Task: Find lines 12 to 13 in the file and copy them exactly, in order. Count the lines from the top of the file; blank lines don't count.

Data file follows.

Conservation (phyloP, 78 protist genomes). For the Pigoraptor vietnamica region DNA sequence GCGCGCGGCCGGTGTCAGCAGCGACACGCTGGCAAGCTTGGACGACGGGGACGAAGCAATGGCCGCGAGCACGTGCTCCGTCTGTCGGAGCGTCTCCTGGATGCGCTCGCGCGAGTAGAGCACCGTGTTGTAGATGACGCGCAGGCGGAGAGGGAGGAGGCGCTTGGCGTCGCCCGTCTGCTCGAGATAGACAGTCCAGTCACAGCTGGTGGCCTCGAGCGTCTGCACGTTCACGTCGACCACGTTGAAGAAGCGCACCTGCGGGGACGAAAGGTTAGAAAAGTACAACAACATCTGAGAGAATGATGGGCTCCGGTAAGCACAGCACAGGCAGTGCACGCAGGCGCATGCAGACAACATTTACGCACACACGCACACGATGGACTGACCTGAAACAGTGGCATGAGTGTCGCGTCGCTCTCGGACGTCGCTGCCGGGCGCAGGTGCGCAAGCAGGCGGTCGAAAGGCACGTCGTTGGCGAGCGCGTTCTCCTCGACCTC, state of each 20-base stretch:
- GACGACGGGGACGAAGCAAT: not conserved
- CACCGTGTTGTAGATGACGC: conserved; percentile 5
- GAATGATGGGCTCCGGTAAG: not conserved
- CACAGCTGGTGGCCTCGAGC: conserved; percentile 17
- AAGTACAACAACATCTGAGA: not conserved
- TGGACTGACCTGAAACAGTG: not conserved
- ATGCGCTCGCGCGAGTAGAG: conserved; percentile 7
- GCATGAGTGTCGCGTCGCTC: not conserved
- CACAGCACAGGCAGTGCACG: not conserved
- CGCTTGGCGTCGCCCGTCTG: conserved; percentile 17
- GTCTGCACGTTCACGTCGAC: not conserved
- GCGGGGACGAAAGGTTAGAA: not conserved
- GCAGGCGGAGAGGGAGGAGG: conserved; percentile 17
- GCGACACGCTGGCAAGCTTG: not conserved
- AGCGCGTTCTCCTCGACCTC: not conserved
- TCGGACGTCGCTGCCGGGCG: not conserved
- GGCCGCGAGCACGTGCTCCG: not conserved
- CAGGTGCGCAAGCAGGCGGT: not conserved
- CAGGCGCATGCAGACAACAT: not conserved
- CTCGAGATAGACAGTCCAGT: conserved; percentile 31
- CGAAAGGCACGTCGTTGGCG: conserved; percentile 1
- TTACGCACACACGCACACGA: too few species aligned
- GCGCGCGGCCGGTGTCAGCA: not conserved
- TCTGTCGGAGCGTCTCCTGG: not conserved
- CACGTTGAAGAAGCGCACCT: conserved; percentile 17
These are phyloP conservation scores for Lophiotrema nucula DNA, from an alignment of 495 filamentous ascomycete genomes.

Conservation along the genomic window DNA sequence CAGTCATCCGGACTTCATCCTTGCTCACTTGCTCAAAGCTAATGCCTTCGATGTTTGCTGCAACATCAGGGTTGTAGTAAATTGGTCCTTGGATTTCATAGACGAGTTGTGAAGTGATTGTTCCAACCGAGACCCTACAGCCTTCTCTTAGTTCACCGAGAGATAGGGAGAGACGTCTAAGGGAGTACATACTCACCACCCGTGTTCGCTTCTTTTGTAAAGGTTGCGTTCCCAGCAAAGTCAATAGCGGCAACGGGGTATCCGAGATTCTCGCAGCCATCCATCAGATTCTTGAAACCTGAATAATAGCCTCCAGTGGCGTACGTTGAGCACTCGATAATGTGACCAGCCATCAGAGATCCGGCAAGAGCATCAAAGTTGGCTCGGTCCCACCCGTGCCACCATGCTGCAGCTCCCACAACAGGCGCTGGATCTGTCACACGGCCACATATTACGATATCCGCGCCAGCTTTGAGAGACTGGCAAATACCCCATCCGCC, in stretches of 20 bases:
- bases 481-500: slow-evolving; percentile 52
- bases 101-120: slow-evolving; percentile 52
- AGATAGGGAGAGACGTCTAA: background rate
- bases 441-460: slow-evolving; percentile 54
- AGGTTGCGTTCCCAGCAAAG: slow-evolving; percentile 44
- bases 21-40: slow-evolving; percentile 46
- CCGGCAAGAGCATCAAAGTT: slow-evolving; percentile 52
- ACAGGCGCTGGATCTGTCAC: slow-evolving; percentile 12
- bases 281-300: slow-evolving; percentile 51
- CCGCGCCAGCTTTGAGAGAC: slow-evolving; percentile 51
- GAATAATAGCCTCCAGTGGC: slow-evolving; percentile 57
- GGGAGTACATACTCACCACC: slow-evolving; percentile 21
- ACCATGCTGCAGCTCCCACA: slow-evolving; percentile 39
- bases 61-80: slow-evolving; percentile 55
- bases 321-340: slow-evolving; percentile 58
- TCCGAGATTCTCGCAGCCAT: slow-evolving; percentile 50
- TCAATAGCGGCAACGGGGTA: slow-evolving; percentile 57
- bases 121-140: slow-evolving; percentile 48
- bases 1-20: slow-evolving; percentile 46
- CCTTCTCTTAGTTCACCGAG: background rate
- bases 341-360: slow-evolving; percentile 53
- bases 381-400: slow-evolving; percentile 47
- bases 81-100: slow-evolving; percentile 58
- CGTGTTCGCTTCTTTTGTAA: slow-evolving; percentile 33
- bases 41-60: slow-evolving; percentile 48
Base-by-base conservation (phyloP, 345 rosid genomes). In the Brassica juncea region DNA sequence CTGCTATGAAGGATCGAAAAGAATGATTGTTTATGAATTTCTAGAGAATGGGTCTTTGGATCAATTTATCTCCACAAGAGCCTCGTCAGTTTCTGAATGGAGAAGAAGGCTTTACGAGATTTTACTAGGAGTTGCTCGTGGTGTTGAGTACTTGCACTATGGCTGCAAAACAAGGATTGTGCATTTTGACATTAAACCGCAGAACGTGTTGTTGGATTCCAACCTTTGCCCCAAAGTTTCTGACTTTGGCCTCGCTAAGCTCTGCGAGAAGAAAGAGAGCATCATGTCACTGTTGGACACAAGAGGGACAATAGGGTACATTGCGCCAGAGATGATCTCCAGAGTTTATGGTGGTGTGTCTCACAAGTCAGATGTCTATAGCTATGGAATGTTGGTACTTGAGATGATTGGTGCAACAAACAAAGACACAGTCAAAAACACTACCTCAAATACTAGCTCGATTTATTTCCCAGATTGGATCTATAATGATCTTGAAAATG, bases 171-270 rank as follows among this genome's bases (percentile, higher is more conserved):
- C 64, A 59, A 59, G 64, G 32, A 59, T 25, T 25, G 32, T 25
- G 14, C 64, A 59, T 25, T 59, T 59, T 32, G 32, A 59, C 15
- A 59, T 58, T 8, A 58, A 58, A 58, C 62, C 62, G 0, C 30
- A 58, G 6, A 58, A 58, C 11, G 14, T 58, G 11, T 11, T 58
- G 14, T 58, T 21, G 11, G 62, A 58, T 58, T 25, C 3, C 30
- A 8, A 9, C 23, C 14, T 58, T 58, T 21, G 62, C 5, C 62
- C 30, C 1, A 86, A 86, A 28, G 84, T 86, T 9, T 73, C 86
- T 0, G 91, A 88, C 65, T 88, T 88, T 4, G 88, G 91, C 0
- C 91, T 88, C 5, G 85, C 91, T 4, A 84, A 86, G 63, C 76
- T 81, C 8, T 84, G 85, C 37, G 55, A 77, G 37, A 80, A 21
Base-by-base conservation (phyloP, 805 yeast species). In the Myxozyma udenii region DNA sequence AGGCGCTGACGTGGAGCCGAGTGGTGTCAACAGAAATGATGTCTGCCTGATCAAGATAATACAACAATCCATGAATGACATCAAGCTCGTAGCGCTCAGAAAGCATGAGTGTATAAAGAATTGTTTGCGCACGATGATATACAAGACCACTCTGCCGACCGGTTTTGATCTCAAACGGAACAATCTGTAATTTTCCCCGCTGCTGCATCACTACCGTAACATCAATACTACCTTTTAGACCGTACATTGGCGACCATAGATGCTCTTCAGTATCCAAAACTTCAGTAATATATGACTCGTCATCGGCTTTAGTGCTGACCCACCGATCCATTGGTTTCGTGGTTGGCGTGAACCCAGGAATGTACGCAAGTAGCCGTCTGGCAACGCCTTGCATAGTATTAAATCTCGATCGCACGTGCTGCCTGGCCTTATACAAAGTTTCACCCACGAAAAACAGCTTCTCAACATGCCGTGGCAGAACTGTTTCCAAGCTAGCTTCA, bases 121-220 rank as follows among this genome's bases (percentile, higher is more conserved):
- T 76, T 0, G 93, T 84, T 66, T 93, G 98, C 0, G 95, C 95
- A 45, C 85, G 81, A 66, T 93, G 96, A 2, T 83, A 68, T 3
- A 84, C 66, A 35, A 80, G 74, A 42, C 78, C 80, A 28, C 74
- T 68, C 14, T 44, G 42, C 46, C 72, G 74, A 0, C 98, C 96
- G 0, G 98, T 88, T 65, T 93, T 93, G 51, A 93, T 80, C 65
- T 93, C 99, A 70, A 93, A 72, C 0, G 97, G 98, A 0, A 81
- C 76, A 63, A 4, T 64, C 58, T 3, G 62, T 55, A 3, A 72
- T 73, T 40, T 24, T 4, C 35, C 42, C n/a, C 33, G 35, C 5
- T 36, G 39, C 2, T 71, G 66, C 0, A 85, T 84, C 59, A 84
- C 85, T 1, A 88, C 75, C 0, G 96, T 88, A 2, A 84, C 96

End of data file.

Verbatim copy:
- GTCTGCACGTTCACGTCGAC: not conserved
- GCGGGGACGAAAGGTTAGAA: not conserved